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Press Release

    So-Called Stranded Costs Shouldn’t Short-Circuit Electricity Deregulation

    05/20/1999

    (WASHINGTON) – Today, Wayne Brough, Ph.D., Chief Economist at Citizens for a Sound Economy (CSE) Foundation, and Michael T. Maloney, Ph.D., Professor of Economics at Clemson University, released a new study on electricity deregulation.

    In "Promise for the Future, Penalties from the Past: The Nature and Causes of Stranded Costs in the Electric Industry," Maloney and Brough present the case that so-called stranded costs are not a result of efforts to restructure the industry. Instead, technological innovation, as in many industries, has made equipment and generation methods obsolete.

    The study makes clear that neither economic theory nor legal precedent provide a case for indemnifying past investments in obsolete equipment. "Technological progress is the driving force of the prosperity that the United States has enjoyed since its founding, and public policy has consistently taken the view that technological progress should not be suppressed," note the authors. Other industries, such as telecommunications, have made dramatic transformations that made past investments obsolete. Notably, no stranded costs were recovered in these transformations and private investment in such industries continued, despite the potential risks. Therefore, stranded costs should not ‘short-circuit’ electricity deregulation.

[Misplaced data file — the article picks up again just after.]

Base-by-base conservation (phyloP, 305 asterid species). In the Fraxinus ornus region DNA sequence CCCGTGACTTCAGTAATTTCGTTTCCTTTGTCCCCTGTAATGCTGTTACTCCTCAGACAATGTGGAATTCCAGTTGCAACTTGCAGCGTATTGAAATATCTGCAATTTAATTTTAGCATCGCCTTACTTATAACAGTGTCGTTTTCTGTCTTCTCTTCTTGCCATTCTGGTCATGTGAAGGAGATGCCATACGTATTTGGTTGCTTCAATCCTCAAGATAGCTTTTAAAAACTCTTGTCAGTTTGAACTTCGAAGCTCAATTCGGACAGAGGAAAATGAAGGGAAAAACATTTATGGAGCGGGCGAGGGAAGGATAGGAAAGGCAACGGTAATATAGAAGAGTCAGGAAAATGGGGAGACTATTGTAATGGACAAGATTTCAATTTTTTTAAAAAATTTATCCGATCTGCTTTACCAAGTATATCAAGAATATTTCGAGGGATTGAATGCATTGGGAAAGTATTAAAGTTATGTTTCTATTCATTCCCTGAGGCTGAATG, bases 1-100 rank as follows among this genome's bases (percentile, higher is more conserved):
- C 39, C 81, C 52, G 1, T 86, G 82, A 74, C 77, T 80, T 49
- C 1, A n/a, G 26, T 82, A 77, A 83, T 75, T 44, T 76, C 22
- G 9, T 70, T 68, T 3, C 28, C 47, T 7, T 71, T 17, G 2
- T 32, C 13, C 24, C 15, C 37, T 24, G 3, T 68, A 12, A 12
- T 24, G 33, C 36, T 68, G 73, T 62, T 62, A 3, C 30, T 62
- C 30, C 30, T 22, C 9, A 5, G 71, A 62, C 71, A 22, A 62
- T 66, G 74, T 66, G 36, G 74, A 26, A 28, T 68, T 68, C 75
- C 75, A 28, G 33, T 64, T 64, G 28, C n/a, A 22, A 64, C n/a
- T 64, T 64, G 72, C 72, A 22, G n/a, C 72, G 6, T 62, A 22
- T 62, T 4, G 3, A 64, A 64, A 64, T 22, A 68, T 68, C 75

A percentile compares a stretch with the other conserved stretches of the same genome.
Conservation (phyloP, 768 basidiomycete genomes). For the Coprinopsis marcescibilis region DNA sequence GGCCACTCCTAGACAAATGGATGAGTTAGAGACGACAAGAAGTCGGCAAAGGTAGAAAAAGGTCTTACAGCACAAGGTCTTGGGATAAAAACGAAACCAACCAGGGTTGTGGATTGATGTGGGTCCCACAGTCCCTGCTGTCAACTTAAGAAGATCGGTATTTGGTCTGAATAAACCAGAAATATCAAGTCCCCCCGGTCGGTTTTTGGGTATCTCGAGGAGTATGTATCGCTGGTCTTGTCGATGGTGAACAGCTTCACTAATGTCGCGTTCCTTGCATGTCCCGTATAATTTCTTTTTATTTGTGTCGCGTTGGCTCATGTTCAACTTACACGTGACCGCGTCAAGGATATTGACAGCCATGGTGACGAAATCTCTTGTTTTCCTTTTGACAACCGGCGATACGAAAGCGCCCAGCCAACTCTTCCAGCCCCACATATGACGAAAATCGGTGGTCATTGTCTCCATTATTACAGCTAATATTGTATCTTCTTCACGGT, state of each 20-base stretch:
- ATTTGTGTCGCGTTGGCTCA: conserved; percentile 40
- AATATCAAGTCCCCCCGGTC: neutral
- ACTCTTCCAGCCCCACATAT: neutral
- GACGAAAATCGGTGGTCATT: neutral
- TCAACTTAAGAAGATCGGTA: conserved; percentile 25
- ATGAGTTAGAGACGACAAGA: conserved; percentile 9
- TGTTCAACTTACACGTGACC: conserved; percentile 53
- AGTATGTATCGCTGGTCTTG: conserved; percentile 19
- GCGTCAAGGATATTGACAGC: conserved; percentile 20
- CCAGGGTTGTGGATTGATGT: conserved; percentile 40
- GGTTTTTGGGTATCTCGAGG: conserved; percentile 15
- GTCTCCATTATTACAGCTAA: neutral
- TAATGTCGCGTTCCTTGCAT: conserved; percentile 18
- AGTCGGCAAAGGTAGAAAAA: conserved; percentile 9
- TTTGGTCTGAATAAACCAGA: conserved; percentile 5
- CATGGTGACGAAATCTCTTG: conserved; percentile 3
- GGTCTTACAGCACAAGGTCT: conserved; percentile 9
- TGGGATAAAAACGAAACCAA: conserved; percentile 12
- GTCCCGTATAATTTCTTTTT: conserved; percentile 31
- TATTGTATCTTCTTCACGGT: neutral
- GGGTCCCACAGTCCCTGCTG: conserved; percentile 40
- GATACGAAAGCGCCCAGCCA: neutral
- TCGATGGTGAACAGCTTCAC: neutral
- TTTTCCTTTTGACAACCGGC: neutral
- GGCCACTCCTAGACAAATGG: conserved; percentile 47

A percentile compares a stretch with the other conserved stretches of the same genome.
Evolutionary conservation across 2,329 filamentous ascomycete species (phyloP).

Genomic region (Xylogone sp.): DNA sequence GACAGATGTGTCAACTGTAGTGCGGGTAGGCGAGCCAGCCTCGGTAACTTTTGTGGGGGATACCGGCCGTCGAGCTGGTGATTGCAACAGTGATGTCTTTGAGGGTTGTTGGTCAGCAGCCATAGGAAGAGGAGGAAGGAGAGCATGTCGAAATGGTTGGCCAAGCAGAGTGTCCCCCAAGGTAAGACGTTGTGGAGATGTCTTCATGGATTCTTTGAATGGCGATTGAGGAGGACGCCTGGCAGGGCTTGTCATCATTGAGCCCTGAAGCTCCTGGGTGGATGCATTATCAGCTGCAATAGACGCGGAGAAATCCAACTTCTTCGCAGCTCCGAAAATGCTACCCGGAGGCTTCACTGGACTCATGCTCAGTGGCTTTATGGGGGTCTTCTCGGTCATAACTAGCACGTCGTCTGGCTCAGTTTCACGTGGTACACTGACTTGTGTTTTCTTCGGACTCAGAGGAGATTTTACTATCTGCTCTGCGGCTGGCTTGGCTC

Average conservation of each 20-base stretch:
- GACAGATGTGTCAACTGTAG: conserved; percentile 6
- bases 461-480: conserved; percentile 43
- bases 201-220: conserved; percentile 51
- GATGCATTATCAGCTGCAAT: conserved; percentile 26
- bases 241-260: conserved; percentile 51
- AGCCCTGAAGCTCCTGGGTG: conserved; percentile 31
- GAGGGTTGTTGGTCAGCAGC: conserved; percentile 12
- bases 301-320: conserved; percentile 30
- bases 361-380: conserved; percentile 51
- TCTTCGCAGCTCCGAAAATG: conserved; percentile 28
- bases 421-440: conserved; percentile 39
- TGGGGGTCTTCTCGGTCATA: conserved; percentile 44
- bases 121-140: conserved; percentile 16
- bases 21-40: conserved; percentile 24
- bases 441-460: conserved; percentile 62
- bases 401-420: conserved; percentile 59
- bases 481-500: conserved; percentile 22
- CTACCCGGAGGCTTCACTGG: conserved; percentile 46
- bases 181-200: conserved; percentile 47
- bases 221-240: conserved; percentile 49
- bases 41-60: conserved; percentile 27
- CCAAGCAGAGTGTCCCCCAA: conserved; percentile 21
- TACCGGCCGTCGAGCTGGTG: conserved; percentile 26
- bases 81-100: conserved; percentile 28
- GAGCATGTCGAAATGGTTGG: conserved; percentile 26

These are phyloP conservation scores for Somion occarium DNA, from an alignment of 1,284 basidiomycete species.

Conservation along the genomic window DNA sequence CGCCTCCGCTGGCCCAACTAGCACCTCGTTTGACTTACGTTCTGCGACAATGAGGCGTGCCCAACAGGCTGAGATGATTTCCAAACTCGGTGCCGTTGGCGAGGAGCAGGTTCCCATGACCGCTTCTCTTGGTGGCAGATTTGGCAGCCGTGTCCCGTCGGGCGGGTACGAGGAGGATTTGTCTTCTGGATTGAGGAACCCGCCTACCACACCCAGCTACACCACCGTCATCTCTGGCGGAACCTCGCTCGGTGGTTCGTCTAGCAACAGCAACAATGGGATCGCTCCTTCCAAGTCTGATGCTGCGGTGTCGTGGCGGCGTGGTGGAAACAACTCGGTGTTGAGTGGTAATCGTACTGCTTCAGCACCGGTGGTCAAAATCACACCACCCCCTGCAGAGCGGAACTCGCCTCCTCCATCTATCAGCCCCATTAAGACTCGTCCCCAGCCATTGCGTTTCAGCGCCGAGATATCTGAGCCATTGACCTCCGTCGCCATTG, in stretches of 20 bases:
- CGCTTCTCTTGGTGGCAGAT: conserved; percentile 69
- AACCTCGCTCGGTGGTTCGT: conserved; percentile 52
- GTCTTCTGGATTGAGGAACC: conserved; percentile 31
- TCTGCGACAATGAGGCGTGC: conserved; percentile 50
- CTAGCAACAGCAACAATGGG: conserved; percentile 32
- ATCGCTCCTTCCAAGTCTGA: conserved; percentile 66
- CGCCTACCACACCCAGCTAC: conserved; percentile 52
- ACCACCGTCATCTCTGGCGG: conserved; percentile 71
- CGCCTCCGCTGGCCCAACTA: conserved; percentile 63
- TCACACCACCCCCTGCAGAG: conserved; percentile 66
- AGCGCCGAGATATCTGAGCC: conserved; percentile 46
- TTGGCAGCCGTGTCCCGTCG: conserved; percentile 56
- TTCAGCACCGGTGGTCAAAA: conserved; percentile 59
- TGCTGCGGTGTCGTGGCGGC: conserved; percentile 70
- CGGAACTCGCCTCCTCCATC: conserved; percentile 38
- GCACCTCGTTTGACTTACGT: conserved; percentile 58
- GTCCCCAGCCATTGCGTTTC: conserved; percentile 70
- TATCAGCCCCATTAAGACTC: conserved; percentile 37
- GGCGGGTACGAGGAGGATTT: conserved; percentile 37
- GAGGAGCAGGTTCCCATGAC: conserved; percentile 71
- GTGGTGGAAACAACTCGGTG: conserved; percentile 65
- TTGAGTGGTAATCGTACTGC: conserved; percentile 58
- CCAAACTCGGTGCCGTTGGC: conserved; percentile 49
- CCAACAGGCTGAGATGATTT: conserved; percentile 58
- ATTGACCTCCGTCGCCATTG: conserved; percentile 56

The authors assert that the technology-driven decline in the costs of electricity generation must be addressed by regulators whether the industry is competitively restructured or not. However, Dr. Brough stated, "We believe competition is the best way to ensure that the benefits of new innovation are passed on to consumers."

    Promise for the Future, Penalties from the Past:
    The Nature and Causes of Stranded Costs in the Electric Industry
    (PDF format, 55 pp. 277 Kb)